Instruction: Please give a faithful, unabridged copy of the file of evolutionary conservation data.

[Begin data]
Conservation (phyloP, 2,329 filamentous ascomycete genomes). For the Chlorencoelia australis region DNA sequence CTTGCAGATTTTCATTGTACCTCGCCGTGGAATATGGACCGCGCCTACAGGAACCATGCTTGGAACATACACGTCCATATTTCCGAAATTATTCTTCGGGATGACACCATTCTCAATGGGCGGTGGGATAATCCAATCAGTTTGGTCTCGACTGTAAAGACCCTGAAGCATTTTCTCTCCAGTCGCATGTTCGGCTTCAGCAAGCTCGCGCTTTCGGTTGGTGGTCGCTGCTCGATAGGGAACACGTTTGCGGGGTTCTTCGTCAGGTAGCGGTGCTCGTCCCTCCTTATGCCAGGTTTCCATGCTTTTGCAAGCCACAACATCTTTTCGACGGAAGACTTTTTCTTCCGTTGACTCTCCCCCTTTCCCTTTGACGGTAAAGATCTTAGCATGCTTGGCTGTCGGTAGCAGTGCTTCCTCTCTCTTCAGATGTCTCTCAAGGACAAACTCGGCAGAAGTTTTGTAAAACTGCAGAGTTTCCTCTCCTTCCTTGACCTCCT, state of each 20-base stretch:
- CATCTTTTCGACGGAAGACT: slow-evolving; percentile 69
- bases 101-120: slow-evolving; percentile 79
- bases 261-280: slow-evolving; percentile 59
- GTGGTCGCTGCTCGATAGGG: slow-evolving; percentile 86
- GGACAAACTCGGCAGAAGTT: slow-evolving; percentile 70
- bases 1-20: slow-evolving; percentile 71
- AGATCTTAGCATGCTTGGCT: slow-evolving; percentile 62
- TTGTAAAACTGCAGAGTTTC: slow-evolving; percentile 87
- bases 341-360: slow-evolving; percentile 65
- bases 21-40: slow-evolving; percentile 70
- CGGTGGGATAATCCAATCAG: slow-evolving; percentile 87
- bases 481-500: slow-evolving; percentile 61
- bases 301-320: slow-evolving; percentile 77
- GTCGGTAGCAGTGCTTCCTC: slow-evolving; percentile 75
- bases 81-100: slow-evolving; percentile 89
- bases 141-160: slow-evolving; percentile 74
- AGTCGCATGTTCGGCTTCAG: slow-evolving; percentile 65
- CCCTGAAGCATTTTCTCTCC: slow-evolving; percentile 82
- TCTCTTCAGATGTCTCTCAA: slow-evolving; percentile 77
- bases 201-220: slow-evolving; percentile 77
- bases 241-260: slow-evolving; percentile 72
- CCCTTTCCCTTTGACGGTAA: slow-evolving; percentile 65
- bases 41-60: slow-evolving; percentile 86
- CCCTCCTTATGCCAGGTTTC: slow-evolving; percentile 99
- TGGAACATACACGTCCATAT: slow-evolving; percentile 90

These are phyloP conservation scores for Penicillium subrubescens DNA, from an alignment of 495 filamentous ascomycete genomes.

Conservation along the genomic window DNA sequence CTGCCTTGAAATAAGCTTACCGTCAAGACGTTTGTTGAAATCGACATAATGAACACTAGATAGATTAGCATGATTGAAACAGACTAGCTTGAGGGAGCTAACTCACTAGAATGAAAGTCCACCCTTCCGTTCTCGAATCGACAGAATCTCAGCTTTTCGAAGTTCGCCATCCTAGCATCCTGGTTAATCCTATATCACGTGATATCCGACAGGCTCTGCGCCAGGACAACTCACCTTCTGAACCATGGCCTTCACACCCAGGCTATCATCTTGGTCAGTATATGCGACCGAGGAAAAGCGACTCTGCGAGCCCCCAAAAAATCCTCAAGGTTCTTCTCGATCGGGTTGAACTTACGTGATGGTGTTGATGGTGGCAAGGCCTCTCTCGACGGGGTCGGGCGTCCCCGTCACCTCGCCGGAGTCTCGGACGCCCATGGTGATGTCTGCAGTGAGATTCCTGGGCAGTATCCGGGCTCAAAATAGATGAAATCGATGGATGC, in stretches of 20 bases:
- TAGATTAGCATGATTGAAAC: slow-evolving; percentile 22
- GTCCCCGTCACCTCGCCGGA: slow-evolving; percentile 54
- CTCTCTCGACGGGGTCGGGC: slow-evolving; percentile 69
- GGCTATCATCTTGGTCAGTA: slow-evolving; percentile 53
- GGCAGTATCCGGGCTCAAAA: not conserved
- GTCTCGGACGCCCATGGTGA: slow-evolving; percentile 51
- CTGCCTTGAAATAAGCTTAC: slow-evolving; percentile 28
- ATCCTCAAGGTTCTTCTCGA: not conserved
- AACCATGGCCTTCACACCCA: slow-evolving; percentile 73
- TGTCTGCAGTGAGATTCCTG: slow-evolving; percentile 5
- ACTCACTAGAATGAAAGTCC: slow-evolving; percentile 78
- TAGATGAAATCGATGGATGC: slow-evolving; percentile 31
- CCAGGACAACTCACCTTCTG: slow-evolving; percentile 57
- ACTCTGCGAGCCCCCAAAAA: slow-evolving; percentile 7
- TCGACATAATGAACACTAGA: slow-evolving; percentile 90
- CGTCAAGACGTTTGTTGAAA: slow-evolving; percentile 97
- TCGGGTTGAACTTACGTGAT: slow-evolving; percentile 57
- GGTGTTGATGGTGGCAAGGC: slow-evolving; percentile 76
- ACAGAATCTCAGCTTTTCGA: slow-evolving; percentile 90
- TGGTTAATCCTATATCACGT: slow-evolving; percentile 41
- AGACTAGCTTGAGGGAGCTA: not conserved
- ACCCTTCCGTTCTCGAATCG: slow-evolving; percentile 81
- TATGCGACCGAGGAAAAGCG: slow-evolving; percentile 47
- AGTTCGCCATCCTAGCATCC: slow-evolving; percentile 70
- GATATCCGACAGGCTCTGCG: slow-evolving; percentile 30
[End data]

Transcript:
Conservation (phyloP, 2,329 filamentous ascomycete genomes). For the Chlorencoelia australis region DNA sequence CTTGCAGATTTTCATTGTACCTCGCCGTGGAATATGGACCGCGCCTACAGGAACCATGCTTGGAACATACACGTCCATATTTCCGAAATTATTCTTCGGGATGACACCATTCTCAATGGGCGGTGGGATAATCCAATCAGTTTGGTCTCGACTGTAAAGACCCTGAAGCATTTTCTCTCCAGTCGCATGTTCGGCTTCAGCAAGCTCGCGCTTTCGGTTGGTGGTCGCTGCTCGATAGGGAACACGTTTGCGGGGTTCTTCGTCAGGTAGCGGTGCTCGTCCCTCCTTATGCCAGGTTTCCATGCTTTTGCAAGCCACAACATCTTTTCGACGGAAGACTTTTTCTTCCGTTGACTCTCCCCCTTTCCCTTTGACGGTAAAGATCTTAGCATGCTTGGCTGTCGGTAGCAGTGCTTCCTCTCTCTTCAGATGTCTCTCAAGGACAAACTCGGCAGAAGTTTTGTAAAACTGCAGAGTTTCCTCTCCTTCCTTGACCTCCT, state of each 20-base stretch:
- CATCTTTTCGACGGAAGACT: slow-evolving; percentile 69
- bases 101-120: slow-evolving; percentile 79
- bases 261-280: slow-evolving; percentile 59
- GTGGTCGCTGCTCGATAGGG: slow-evolving; percentile 86
- GGACAAACTCGGCAGAAGTT: slow-evolving; percentile 70
- bases 1-20: slow-evolving; percentile 71
- AGATCTTAGCATGCTTGGCT: slow-evolving; percentile 62
- TTGTAAAACTGCAGAGTTTC: slow-evolving; percentile 87
- bases 341-360: slow-evolving; percentile 65
- bases 21-40: slow-evolving; percentile 70
- CGGTGGGATAATCCAATCAG: slow-evolving; percentile 87
- bases 481-500: slow-evolving; percentile 61
- bases 301-320: slow-evolving; percentile 77
- GTCGGTAGCAGTGCTTCCTC: slow-evolving; percentile 75
- bases 81-100: slow-evolving; percentile 89
- bases 141-160: slow-evolving; percentile 74
- AGTCGCATGTTCGGCTTCAG: slow-evolving; percentile 65
- CCCTGAAGCATTTTCTCTCC: slow-evolving; percentile 82
- TCTCTTCAGATGTCTCTCAA: slow-evolving; percentile 77
- bases 201-220: slow-evolving; percentile 77
- bases 241-260: slow-evolving; percentile 72
- CCCTTTCCCTTTGACGGTAA: slow-evolving; percentile 65
- bases 41-60: slow-evolving; percentile 86
- CCCTCCTTATGCCAGGTTTC: slow-evolving; percentile 99
- TGGAACATACACGTCCATAT: slow-evolving; percentile 90

These are phyloP conservation scores for Penicillium subrubescens DNA, from an alignment of 495 filamentous ascomycete genomes.

Conservation along the genomic window DNA sequence CTGCCTTGAAATAAGCTTACCGTCAAGACGTTTGTTGAAATCGACATAATGAACACTAGATAGATTAGCATGATTGAAACAGACTAGCTTGAGGGAGCTAACTCACTAGAATGAAAGTCCACCCTTCCGTTCTCGAATCGACAGAATCTCAGCTTTTCGAAGTTCGCCATCCTAGCATCCTGGTTAATCCTATATCACGTGATATCCGACAGGCTCTGCGCCAGGACAACTCACCTTCTGAACCATGGCCTTCACACCCAGGCTATCATCTTGGTCAGTATATGCGACCGAGGAAAAGCGACTCTGCGAGCCCCCAAAAAATCCTCAAGGTTCTTCTCGATCGGGTTGAACTTACGTGATGGTGTTGATGGTGGCAAGGCCTCTCTCGACGGGGTCGGGCGTCCCCGTCACCTCGCCGGAGTCTCGGACGCCCATGGTGATGTCTGCAGTGAGATTCCTGGGCAGTATCCGGGCTCAAAATAGATGAAATCGATGGATGC, in stretches of 20 bases:
- TAGATTAGCATGATTGAAAC: slow-evolving; percentile 22
- GTCCCCGTCACCTCGCCGGA: slow-evolving; percentile 54
- CTCTCTCGACGGGGTCGGGC: slow-evolving; percentile 69
- GGCTATCATCTTGGTCAGTA: slow-evolving; percentile 53
- GGCAGTATCCGGGCTCAAAA: not conserved
- GTCTCGGACGCCCATGGTGA: slow-evolving; percentile 51
- CTGCCTTGAAATAAGCTTAC: slow-evolving; percentile 28
- ATCCTCAAGGTTCTTCTCGA: not conserved
- AACCATGGCCTTCACACCCA: slow-evolving; percentile 73
- TGTCTGCAGTGAGATTCCTG: slow-evolving; percentile 5
- ACTCACTAGAATGAAAGTCC: slow-evolving; percentile 78
- TAGATGAAATCGATGGATGC: slow-evolving; percentile 31
- CCAGGACAACTCACCTTCTG: slow-evolving; percentile 57
- ACTCTGCGAGCCCCCAAAAA: slow-evolving; percentile 7
- TCGACATAATGAACACTAGA: slow-evolving; percentile 90
- CGTCAAGACGTTTGTTGAAA: slow-evolving; percentile 97
- TCGGGTTGAACTTACGTGAT: slow-evolving; percentile 57
- GGTGTTGATGGTGGCAAGGC: slow-evolving; percentile 76
- ACAGAATCTCAGCTTTTCGA: slow-evolving; percentile 90
- TGGTTAATCCTATATCACGT: slow-evolving; percentile 41
- AGACTAGCTTGAGGGAGCTA: not conserved
- ACCCTTCCGTTCTCGAATCG: slow-evolving; percentile 81
- TATGCGACCGAGGAAAAGCG: slow-evolving; percentile 47
- AGTTCGCCATCCTAGCATCC: slow-evolving; percentile 70
- GATATCCGACAGGCTCTGCG: slow-evolving; percentile 30